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Teacher Efficacy Scale (TES)

The purpose of the Teacher Efficacy Scale is to measure teachers’ attitude towards working with students. There are two versions of the scale – the long form (Gibson and Dembo, 1984) and the short form (Hoy, W.K. & Woolfolk, 1993). These are designed to take a sample from four broad areas that are said to play important roles in teacher effectiveness: alignment, inclusivity, organization, and efficacy.


Gibson & Dembo, 1984

Hoy & Woolfork, 1993

Validity and Reliability

In order to analyze the instrument, a study was conducted on the TES whereby 20 respondents (20% of original participants) were drawn randomly from the original participants and were given a duplicate survey approximately two to four weeks after the initial survey was completed. Upon completion of the duplicate survey, a response rate of 80% was calculated.

For information on the validity of the Teachers’ Sense of Teacher Efficacy scale, see the study conducted to assess for construct validity (Tschannen-Moran, M., & Woolfolk Hoy, A., 2001).

Administration, Analysis and Reporting

Statistics Solutions consists of a team of professional methodologists and statisticians that can assist the student or professional researcher in administering the survey instrument, collecting the data, conducting the analyses and explaining the results.

For additional information on these services, click here.

Dissertations Using the Teacher Efficacy Scale

Below is a list of dissertations that use the TES.  The full version of these dissertations can be found using ProQuest.

Clark, G. E. (1997). The nurse as health educator: A study of reasoned action and self-efficacy. University of Southern California).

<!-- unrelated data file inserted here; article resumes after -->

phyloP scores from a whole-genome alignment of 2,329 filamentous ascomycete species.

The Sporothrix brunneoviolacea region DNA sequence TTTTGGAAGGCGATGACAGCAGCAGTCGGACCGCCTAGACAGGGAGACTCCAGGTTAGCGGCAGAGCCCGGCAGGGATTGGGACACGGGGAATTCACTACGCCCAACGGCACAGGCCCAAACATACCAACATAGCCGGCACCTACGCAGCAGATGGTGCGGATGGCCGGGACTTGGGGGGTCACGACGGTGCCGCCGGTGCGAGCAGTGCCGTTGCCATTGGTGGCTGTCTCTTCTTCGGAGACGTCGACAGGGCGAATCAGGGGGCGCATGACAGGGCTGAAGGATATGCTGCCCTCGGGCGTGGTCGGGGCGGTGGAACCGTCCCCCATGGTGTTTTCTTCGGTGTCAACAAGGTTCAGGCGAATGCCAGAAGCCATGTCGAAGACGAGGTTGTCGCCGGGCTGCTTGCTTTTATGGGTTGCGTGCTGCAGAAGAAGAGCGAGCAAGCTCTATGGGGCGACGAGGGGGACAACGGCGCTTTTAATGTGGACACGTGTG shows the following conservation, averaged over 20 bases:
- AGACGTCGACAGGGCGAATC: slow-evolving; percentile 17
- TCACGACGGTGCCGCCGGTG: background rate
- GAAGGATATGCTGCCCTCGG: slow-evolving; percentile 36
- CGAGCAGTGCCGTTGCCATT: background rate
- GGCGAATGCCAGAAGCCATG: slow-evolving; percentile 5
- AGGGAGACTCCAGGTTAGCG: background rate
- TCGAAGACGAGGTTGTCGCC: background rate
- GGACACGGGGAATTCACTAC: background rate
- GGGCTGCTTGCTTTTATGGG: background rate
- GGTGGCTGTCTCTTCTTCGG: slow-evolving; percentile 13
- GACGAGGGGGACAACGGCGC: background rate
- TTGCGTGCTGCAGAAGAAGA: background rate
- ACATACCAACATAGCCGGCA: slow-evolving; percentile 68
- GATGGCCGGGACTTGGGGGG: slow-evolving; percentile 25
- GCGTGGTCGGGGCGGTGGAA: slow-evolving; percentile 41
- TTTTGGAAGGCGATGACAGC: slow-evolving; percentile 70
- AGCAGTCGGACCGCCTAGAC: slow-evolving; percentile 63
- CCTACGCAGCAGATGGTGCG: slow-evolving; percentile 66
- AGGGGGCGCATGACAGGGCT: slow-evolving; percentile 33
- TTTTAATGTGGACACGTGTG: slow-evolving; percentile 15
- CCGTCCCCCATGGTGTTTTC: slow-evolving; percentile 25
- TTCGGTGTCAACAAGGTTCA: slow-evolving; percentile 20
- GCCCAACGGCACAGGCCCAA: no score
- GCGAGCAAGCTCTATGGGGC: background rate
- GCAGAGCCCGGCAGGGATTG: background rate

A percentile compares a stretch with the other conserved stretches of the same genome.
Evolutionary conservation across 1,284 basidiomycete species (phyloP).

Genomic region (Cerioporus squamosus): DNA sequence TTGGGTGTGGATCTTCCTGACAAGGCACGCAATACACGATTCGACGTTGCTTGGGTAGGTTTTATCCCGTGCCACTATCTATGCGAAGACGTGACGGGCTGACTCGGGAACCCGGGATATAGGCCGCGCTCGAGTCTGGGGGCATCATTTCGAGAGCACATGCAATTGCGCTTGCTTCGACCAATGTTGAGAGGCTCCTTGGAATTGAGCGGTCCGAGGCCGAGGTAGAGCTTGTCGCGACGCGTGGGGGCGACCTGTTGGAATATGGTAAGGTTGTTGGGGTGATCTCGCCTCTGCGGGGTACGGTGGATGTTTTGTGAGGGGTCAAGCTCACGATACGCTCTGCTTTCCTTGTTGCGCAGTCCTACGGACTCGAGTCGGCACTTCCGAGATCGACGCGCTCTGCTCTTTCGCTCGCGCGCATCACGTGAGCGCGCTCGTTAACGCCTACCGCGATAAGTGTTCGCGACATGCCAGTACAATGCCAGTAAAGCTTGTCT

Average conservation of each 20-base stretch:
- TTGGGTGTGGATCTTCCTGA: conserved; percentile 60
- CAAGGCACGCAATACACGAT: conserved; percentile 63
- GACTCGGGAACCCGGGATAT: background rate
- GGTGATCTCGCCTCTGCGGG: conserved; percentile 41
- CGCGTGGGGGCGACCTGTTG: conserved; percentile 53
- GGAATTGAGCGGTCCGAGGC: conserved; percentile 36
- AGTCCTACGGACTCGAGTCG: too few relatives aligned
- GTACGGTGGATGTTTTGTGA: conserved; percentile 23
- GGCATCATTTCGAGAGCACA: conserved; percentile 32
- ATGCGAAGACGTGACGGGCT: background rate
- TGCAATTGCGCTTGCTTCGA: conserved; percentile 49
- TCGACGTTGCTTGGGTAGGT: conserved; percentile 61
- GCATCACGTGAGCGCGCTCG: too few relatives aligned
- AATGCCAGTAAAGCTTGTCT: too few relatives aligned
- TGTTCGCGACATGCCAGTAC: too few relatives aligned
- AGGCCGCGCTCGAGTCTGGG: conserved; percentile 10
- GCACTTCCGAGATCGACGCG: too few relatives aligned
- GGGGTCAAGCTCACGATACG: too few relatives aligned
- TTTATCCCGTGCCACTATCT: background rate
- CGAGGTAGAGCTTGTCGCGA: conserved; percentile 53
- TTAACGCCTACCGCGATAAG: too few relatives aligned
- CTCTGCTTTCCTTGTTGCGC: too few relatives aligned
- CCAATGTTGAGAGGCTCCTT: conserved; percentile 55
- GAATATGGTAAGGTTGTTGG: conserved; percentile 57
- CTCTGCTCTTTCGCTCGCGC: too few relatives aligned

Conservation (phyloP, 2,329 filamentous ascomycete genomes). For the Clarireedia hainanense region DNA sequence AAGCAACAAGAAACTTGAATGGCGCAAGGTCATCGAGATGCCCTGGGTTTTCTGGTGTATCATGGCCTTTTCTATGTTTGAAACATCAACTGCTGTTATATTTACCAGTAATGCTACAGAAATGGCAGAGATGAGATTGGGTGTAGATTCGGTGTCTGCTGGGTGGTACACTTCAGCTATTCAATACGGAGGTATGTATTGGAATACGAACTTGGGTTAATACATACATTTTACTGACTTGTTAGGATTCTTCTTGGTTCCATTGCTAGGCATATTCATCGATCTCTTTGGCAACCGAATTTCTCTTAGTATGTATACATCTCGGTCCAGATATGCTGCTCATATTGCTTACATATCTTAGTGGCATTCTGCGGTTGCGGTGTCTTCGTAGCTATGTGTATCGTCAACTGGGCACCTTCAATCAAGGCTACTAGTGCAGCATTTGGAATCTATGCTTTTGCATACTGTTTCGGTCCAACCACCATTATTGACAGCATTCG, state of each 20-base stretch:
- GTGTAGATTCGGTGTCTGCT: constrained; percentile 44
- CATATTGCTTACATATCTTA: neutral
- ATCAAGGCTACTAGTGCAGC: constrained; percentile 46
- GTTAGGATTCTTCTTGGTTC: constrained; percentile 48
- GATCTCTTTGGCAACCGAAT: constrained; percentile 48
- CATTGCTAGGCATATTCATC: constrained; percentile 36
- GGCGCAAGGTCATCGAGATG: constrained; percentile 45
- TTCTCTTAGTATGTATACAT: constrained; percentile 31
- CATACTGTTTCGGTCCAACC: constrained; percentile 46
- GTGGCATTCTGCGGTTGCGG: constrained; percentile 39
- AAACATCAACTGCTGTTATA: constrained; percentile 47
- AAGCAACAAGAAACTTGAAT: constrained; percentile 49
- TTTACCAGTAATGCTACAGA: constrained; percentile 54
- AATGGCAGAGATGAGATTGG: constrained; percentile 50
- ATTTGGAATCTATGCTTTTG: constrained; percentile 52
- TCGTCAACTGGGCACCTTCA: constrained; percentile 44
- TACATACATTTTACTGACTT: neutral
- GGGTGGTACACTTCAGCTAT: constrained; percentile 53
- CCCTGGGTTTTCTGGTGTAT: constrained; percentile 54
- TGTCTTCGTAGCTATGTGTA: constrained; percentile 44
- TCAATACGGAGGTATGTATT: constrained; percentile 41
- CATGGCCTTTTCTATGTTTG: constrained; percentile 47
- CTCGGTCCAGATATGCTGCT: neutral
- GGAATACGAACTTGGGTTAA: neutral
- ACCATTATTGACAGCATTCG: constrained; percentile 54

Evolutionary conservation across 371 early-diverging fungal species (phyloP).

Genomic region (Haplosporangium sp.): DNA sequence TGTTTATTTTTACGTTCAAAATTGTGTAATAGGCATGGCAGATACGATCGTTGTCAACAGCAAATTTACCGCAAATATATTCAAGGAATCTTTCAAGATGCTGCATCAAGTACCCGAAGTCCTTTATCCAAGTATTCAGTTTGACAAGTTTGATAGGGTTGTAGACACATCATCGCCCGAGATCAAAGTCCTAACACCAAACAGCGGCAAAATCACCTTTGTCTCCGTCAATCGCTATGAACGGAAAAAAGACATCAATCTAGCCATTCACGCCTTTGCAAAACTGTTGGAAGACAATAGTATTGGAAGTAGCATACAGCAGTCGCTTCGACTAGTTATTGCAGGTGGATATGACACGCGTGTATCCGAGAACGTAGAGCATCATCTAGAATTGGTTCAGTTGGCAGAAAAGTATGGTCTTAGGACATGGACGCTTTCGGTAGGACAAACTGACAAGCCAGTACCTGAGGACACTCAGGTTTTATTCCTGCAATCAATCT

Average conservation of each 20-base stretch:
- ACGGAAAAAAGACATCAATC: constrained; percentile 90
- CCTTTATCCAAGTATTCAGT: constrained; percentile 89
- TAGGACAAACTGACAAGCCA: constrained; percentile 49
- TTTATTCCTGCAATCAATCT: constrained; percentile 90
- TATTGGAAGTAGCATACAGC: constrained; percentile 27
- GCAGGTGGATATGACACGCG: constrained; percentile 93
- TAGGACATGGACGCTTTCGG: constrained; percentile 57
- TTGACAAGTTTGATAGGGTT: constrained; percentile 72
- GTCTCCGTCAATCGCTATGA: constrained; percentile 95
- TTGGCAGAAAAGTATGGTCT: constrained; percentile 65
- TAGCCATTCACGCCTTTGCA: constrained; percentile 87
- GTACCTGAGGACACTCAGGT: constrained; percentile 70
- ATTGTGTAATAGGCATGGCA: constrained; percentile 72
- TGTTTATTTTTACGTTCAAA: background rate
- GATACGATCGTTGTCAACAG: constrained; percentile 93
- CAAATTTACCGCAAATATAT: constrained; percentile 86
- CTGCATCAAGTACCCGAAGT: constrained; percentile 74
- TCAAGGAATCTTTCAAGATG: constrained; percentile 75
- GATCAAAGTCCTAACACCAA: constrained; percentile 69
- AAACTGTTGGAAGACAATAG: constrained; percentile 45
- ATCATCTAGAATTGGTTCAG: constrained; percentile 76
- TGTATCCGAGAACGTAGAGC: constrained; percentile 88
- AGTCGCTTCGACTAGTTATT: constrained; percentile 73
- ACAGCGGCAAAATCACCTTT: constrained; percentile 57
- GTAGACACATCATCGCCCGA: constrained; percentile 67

Alper, S., Schloss, P. J., Etscheidt, S. K., and Macfarlane, C. A. (1995). Inclusion: are we abandoning or helping students? Thousand Oaks: Corwin Press. View

American Educational Research Association. (2003). Standards and tests: Keeping them aligned. Research Points, 1, 1-4.

Buttram, J. L. & Waters, T. (1997) Improving America’s schools through standards-based education. NASSP Bulletin 81(590). 1-6.

Carnine, D. (2002). Big ideas (plus a little effort) produce big results. Teaching Exceptional Children 34(4), 70-73.

Corbett, J. (2001). Teaching approaches which support inclusive education: a connective pedagogy. British Journal of Special Education 28(2) 55-60.

Diegmueller, K. (1995). Buy the book. Education Week, 15(8), 3-11.

Gibson, S., & Dembo, M. H. (1984). Teacher efficacy: A construct validation. Journal of Educational Psychology, 76(4), 569-582. With Permission.

In Hoy, W.K. & Woolfolk, A.E. (1993). Teachers’ sense of efficiency and the organizational health of schools. The Elementary School Journal 93, 356-372.

National Commission on Excellence in Education (Ed.). (1983). A nation at risk: The imperative for educational reform. An open letter to the American people. A report to the nation and the Secretary of Education. Washington, DC: US GPO.

No Child Left Behind Act of 2001, Pub. L. 107-110, § 1001, 115 Stat. 1425 (2002).

Rudy, D. W. & Conrad, W. H. (2004). Breaking down the data. American School Board Journal 191(2), 39-41.

Stainback, S., Stainback, W., & Jackson, J. (1992). Toward inclusive classrooms. In S. Stainback & W. Stainback (Eds.), Curriculum considerations in inclusive classrooms: Facilitating learning for all students (3-17). Baltimore: Brookes.

Tomlinson, C. A. (2000). Differentiation of instruction in the elementary grades (Report No. EDO-PS-00-7). Champaign, IL: ERIC Clearinghouse on Elementary and Early Childhood Education. (ERIC Document Reproduction Service No. ED443572)

Tschannen-Moran, M., & Woolfolk Hoy, A. (2001). Teacher efficacy: Capturing an elusive construct. Teaching and Teacher Education, 17, 783-805.

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